Melon Thrips, Thrips palmi Karny (Insecta: Thysanoptera: Thripidae)1
The melon thrips, Thrips palmi Karny, is a major pest of vegetables and some other important crops.
In recent years, melon thrips has spread from Southeast Asia to most of the rest of Asia, and to many Pacific Ocean islands, North Africa, Australia, Central and South America, and the Caribbean. In the United States it was first observed in Hawaii in1982, Puerto Rico in 1986, and Florida in 1990. It has the potential to infest greenhouse crops widely, but under field conditions its distribution likely will be limited to tropical areas. In Florida, so far it is a field pest only south of Orlando.
Asia: Bangladesh, Brunei, China (numerous provinces, including Hong Kong), India (numerous states), Indonesia (Java, Sumatra), Korea (North and South), Malaysia, Myanmar, Pakistan, the Philippines, Singapore, Sri Lanka, Taiwan, Thailand
Africa: Mauritius, Nigeria, Reunion, Sudan
North America: United States (Florida and Hawaii)
Oceania: American Samoa, Australia (Queensland, Northern Territory, Western Australia), Federated States of Micronesia, French Polynesia, Guam, New Caledonia, Palau, Papua New Guinea, Samoa, and others
South America: Brazil, Columbia, French Guiana, Venezuela
Description and Life Cycle
A complete generation may be completed in about 20 days at 30°C, but it is lengthened to 80 days when the insects are cultured at 15°C. Melon thrips are able to multiply during any season that crops are cultivated but are favored by warm weather. When crops mature, their suitability for thrips declines, so this thrips growth rate diminishes even in the presence of warm weather. In southern Florida, they are damaging on both autumn and spring vegetable crops (Seal and Baranowski 1992; Frantz et al. 1995). In Hawaii, they also become numerous on vegetables during the summer growing season (Johnson 1986).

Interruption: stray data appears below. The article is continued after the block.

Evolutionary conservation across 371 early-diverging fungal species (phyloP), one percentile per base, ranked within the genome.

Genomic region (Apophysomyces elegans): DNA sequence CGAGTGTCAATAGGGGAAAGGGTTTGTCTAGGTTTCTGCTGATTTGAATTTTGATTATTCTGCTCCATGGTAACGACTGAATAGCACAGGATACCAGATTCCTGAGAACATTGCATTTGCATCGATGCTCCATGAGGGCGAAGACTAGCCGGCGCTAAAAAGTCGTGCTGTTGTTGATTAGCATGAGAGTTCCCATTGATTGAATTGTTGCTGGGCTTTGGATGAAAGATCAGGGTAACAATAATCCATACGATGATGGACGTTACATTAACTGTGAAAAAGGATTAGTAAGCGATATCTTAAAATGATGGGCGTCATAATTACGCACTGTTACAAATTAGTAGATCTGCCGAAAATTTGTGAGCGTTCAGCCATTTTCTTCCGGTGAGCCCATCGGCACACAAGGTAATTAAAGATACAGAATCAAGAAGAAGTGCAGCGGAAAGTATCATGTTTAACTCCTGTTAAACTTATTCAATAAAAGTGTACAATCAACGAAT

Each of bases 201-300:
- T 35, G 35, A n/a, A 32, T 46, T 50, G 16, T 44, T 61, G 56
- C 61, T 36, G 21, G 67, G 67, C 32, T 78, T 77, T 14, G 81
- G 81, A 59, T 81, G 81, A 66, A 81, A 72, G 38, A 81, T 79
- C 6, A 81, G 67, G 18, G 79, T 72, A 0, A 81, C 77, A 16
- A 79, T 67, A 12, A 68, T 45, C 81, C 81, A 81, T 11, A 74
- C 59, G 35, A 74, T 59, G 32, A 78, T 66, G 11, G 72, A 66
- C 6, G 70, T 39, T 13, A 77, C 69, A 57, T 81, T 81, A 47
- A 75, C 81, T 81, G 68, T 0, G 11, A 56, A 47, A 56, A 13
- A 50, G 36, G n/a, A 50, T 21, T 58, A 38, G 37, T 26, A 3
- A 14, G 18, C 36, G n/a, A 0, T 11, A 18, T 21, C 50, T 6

Eggs are deposited in leaf tissue, in a slit cut by the female. One end of the egg protrudes slightly. The egg is colorless to pale white in color, and bean-shaped in form. Duration of the egg stage is about 16 days at 15°C, 7.5 days at 26°C, and 4.3 days at 32°C.
The larvae resemble the adults in general body form though they lack wings and are smaller. There are two instars during the larval period. Larvae feed in groups, particularly along the leaf midrib and veins, and usually on older leaves. Larval development time is determined principally by the suitability of temperature, but host plant quality also has an influence. Larvae require about 14, 5, and 4 days to complete their development at 15°C, 26°C, and 32°C, respectively. At the completion of the larval instars the insect usually descends to the soil or leaf litter where it constructs a small earthen chamber for a pupation site.
There are two instars during the "pupal" period. The prepupal instar is nearly inactive, and the pupal instar is inactive. Both instars are nonfeeding stages. The prepupae and pupae resemble the adults and larvae in form, except that they possess wing pads. The wing pads of the pupae are longer than that of the prepupae. The combined prepupal and pupal development time is about 12, 4, and 3 days at 15°C, 26°C, and 32°C, respectively.
Adults are pale yellow or whitish in color, but with numerous dark setae on the body. A black line, resulting from the juncture of the wings, runs along the back of the body. The slender fringed wings are pale. The hairs or fringe on the anterior edge of the wing are considerably shorter than those on the posterior edge. They measure 0.8 to 1.0 mm in body length, with females averaging slightly larger than males. Unlike the larval stage, the adults tend to feed on young growth, and so are found on new leaves. Adult longevity is 10 to 30 days for females and 7 to 20 days for males. Development time varies with temperature, with mean values of about 20, 17, and 12 days at 15°C, 26°C, and 32°C respectively. Females produce up to about 200 eggs, but average about 50 per female. Both mated and virgin females deposit eggs.